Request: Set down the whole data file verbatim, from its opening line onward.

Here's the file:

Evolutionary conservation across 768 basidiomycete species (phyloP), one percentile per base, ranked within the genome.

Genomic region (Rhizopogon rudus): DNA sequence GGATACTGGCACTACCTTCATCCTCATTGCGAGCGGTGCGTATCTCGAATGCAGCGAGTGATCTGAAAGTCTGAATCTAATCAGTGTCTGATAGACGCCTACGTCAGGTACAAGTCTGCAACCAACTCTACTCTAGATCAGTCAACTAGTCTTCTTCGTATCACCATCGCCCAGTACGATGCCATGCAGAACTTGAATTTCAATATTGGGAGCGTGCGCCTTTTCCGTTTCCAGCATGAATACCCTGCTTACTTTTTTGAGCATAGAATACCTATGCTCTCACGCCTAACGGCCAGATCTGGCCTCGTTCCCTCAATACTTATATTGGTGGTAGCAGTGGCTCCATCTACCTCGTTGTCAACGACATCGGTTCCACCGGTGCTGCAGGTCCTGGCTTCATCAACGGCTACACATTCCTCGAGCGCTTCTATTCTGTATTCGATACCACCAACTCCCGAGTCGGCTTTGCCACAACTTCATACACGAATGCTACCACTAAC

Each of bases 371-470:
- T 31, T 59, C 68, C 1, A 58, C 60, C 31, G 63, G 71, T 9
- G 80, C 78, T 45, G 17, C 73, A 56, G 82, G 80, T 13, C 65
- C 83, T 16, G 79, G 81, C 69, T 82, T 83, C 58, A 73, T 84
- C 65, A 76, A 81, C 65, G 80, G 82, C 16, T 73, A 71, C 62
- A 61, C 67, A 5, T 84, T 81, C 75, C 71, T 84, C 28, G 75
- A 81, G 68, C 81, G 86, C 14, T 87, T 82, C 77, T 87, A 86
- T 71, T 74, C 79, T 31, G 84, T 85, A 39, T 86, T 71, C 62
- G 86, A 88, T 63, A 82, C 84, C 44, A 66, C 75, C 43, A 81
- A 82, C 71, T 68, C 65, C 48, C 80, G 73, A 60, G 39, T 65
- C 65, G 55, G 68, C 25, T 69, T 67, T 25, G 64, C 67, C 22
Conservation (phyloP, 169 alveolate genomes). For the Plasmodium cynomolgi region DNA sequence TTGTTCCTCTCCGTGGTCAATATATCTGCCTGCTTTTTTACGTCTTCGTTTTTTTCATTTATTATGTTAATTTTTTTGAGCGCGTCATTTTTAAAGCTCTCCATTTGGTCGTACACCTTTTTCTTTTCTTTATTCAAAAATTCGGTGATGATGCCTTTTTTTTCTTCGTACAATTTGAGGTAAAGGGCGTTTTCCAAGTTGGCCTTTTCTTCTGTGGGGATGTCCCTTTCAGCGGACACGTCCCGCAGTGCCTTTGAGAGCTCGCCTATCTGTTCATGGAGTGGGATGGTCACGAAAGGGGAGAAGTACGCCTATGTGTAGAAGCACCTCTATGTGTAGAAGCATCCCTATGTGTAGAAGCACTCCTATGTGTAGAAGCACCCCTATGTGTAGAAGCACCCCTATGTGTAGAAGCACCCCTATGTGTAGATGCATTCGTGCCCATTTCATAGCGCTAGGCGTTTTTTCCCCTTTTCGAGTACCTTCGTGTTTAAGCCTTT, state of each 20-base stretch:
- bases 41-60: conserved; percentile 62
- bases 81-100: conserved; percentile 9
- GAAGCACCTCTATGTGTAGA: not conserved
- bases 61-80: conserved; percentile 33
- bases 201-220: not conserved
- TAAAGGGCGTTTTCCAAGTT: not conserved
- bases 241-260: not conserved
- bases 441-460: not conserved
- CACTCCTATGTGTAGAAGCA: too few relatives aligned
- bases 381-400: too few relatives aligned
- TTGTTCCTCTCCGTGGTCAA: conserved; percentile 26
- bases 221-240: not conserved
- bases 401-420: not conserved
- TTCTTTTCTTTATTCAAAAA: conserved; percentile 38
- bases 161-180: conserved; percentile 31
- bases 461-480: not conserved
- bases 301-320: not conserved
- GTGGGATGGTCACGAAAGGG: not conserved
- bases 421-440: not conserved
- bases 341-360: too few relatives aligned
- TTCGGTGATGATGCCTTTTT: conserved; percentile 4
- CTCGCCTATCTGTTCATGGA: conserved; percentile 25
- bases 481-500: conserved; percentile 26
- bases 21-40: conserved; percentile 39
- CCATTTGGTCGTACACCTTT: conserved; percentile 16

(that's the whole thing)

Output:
Evolutionary conservation across 768 basidiomycete species (phyloP), one percentile per base, ranked within the genome.

Genomic region (Rhizopogon rudus): DNA sequence GGATACTGGCACTACCTTCATCCTCATTGCGAGCGGTGCGTATCTCGAATGCAGCGAGTGATCTGAAAGTCTGAATCTAATCAGTGTCTGATAGACGCCTACGTCAGGTACAAGTCTGCAACCAACTCTACTCTAGATCAGTCAACTAGTCTTCTTCGTATCACCATCGCCCAGTACGATGCCATGCAGAACTTGAATTTCAATATTGGGAGCGTGCGCCTTTTCCGTTTCCAGCATGAATACCCTGCTTACTTTTTTGAGCATAGAATACCTATGCTCTCACGCCTAACGGCCAGATCTGGCCTCGTTCCCTCAATACTTATATTGGTGGTAGCAGTGGCTCCATCTACCTCGTTGTCAACGACATCGGTTCCACCGGTGCTGCAGGTCCTGGCTTCATCAACGGCTACACATTCCTCGAGCGCTTCTATTCTGTATTCGATACCACCAACTCCCGAGTCGGCTTTGCCACAACTTCATACACGAATGCTACCACTAAC

Each of bases 371-470:
- T 31, T 59, C 68, C 1, A 58, C 60, C 31, G 63, G 71, T 9
- G 80, C 78, T 45, G 17, C 73, A 56, G 82, G 80, T 13, C 65
- C 83, T 16, G 79, G 81, C 69, T 82, T 83, C 58, A 73, T 84
- C 65, A 76, A 81, C 65, G 80, G 82, C 16, T 73, A 71, C 62
- A 61, C 67, A 5, T 84, T 81, C 75, C 71, T 84, C 28, G 75
- A 81, G 68, C 81, G 86, C 14, T 87, T 82, C 77, T 87, A 86
- T 71, T 74, C 79, T 31, G 84, T 85, A 39, T 86, T 71, C 62
- G 86, A 88, T 63, A 82, C 84, C 44, A 66, C 75, C 43, A 81
- A 82, C 71, T 68, C 65, C 48, C 80, G 73, A 60, G 39, T 65
- C 65, G 55, G 68, C 25, T 69, T 67, T 25, G 64, C 67, C 22
Conservation (phyloP, 169 alveolate genomes). For the Plasmodium cynomolgi region DNA sequence TTGTTCCTCTCCGTGGTCAATATATCTGCCTGCTTTTTTACGTCTTCGTTTTTTTCATTTATTATGTTAATTTTTTTGAGCGCGTCATTTTTAAAGCTCTCCATTTGGTCGTACACCTTTTTCTTTTCTTTATTCAAAAATTCGGTGATGATGCCTTTTTTTTCTTCGTACAATTTGAGGTAAAGGGCGTTTTCCAAGTTGGCCTTTTCTTCTGTGGGGATGTCCCTTTCAGCGGACACGTCCCGCAGTGCCTTTGAGAGCTCGCCTATCTGTTCATGGAGTGGGATGGTCACGAAAGGGGAGAAGTACGCCTATGTGTAGAAGCACCTCTATGTGTAGAAGCATCCCTATGTGTAGAAGCACTCCTATGTGTAGAAGCACCCCTATGTGTAGAAGCACCCCTATGTGTAGAAGCACCCCTATGTGTAGATGCATTCGTGCCCATTTCATAGCGCTAGGCGTTTTTTCCCCTTTTCGAGTACCTTCGTGTTTAAGCCTTT, state of each 20-base stretch:
- bases 41-60: conserved; percentile 62
- bases 81-100: conserved; percentile 9
- GAAGCACCTCTATGTGTAGA: not conserved
- bases 61-80: conserved; percentile 33
- bases 201-220: not conserved
- TAAAGGGCGTTTTCCAAGTT: not conserved
- bases 241-260: not conserved
- bases 441-460: not conserved
- CACTCCTATGTGTAGAAGCA: too few relatives aligned
- bases 381-400: too few relatives aligned
- TTGTTCCTCTCCGTGGTCAA: conserved; percentile 26
- bases 221-240: not conserved
- bases 401-420: not conserved
- TTCTTTTCTTTATTCAAAAA: conserved; percentile 38
- bases 161-180: conserved; percentile 31
- bases 461-480: not conserved
- bases 301-320: not conserved
- GTGGGATGGTCACGAAAGGG: not conserved
- bases 421-440: not conserved
- bases 341-360: too few relatives aligned
- TTCGGTGATGATGCCTTTTT: conserved; percentile 4
- CTCGCCTATCTGTTCATGGA: conserved; percentile 25
- bases 481-500: conserved; percentile 26
- bases 21-40: conserved; percentile 39
- CCATTTGGTCGTACACCTTT: conserved; percentile 16